I: Scientific Reports, Bind 7, 8362, 21.08.2017.

Publikation: Bidrag til tidsskriftTidsskriftartikelForskningpeer review

TY - JOUR

T1 - Cardiac injury of the newborn mammalian heart accelerates cardiomyocyte terminal differentiation

AU - Zebrowski, David C.

AU - Jensen, Charlotte H.

AU - Becker, Robert

AU - Ferrazzi, Fulvia

AU - Baun, Christina

AU - Hvidsten, Svend

AU - Sheikh, Søren P.

AU - Polizzotti, Brian D.

AU - Andersen, Ditte C.

AU - Engel, Felix B.

PY - 2017/8/21

Y1 - 2017/8/21

N2 - After birth cardiomyocytes undergo terminal differentiation, characterized by binucleation and centrosome disassembly, rendering the heart unable to regenerate. Yet, it has been suggested that newborn mammals regenerate their hearts after apical resection by cardiomyocyte proliferation. Thus, we tested the hypothesis that apical resection either inhibits, delays, or reverses cardiomyocyte centrosome disassembly and binucleation. Our data show that apical resection rather transiently accelerates centrosome disassembly as well as the rate of binucleation. Consistent with the nearly 2-fold increased rate of binucleation there was a nearly 2-fold increase in the number of cardiomyocytes in mitosis indicating that the majority of injury-induced cardiomyocyte cell cycle activity results in binucleation, not proliferation. Concurrently, cardiomyocytes undergoing cytokinesis from embryonic hearts exhibited midbody formation consistent with successful abscission, whereas those from 3 day-old cardiomyocytes after apical resection exhibited midbody formation consistent with abscission failure. Lastly, injured hearts failed to fully regenerate as evidenced by persistent scarring and reduced wall motion. Collectively, these data suggest that should a regenerative program exist in the newborn mammalian heart, it is quickly curtailed by developmental mechanisms that render cardiomyocytes post-mitotic.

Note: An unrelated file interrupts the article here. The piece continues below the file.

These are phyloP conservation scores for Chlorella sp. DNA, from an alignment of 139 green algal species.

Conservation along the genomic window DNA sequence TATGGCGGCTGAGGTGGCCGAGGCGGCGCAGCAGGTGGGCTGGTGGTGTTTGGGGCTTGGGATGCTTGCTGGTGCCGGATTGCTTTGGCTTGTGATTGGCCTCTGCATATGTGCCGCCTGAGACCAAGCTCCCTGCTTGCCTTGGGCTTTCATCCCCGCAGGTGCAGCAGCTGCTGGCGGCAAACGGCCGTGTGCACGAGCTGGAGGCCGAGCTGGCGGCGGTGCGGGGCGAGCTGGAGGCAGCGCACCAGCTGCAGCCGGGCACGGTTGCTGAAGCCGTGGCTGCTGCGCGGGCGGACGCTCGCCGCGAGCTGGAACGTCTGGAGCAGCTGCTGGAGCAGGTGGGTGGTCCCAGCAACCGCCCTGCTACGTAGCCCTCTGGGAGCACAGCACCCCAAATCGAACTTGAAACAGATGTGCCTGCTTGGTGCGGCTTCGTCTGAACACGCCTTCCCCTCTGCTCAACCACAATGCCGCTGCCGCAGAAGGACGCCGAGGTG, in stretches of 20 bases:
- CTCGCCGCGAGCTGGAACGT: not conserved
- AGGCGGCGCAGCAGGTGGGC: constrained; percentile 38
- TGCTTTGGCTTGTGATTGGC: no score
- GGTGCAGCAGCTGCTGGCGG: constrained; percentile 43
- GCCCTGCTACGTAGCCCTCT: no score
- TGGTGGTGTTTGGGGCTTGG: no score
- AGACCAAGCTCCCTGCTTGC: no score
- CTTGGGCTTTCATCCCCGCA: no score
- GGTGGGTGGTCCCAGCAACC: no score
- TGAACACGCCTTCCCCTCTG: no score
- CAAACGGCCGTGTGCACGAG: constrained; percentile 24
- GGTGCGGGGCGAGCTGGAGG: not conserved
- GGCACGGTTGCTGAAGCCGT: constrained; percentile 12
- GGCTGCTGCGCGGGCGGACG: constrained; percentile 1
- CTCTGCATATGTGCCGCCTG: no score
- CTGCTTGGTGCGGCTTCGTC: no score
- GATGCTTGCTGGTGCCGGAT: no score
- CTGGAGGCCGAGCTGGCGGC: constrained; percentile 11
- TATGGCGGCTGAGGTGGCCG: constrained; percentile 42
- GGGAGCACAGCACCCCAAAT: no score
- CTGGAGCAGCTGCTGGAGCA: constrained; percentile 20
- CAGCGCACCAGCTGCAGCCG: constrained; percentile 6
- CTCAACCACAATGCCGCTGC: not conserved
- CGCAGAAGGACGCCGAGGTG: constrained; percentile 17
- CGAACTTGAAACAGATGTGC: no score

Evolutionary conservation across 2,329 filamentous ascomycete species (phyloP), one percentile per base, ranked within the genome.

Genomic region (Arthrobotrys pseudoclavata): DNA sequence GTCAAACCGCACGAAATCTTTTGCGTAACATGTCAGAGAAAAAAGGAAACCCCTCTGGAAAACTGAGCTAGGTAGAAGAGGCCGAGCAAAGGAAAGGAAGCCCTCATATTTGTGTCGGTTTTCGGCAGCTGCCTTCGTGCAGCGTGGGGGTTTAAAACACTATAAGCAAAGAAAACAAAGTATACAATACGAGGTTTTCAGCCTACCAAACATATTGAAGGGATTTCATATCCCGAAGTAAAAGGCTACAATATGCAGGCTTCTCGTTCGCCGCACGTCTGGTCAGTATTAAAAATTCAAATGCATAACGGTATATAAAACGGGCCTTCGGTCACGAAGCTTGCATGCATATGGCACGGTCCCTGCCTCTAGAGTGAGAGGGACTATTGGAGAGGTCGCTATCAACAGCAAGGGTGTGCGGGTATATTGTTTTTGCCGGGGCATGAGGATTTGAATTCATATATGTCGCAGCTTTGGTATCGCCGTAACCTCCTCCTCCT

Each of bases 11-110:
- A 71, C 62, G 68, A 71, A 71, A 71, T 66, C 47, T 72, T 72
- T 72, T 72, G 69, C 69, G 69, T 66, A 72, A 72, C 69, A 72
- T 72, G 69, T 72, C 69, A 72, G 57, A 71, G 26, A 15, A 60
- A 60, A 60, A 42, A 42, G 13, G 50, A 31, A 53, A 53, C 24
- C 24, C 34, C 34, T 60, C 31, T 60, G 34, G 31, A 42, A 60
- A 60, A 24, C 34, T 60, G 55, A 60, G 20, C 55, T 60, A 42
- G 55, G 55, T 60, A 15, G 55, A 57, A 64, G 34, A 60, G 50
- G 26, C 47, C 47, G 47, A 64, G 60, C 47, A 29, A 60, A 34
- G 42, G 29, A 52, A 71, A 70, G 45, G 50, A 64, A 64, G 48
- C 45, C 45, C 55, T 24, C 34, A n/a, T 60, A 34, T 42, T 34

AB - After birth cardiomyocytes undergo terminal differentiation, characterized by binucleation and centrosome disassembly, rendering the heart unable to regenerate. Yet, it has been suggested that newborn mammals regenerate their hearts after apical resection by cardiomyocyte proliferation. Thus, we tested the hypothesis that apical resection either inhibits, delays, or reverses cardiomyocyte centrosome disassembly and binucleation. Our data show that apical resection rather transiently accelerates centrosome disassembly as well as the rate of binucleation. Consistent with the nearly 2-fold increased rate of binucleation there was a nearly 2-fold increase in the number of cardiomyocytes in mitosis indicating that the majority of injury-induced cardiomyocyte cell cycle activity results in binucleation, not proliferation. Concurrently, cardiomyocytes undergoing cytokinesis from embryonic hearts exhibited midbody formation consistent with successful abscission, whereas those from 3 day-old cardiomyocytes after apical resection exhibited midbody formation consistent with abscission failure. Lastly, injured hearts failed to fully regenerate as evidenced by persistent scarring and reduced wall motion. Collectively, these data suggest that should a regenerative program exist in the newborn mammalian heart, it is quickly curtailed by developmental mechanisms that render cardiomyocytes post-mitotic.

KW - Animals

KW - Animals, Newborn

KW - Cell Differentiation

KW - Cell Proliferation

KW - Heart Injuries

KW - Myocytes, Cardiac/physiology

KW - Rats, Sprague-Dawley

KW - Regeneration

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DO - 10.1038/s41598-017-08947-2

M3 - Journal article

C2 - 28827644

AN - SCOPUS:85027860531

VL - 7

JO - Scientific Reports

JF - Scientific Reports

SN - 2045-2322

M1 - 8362

ER -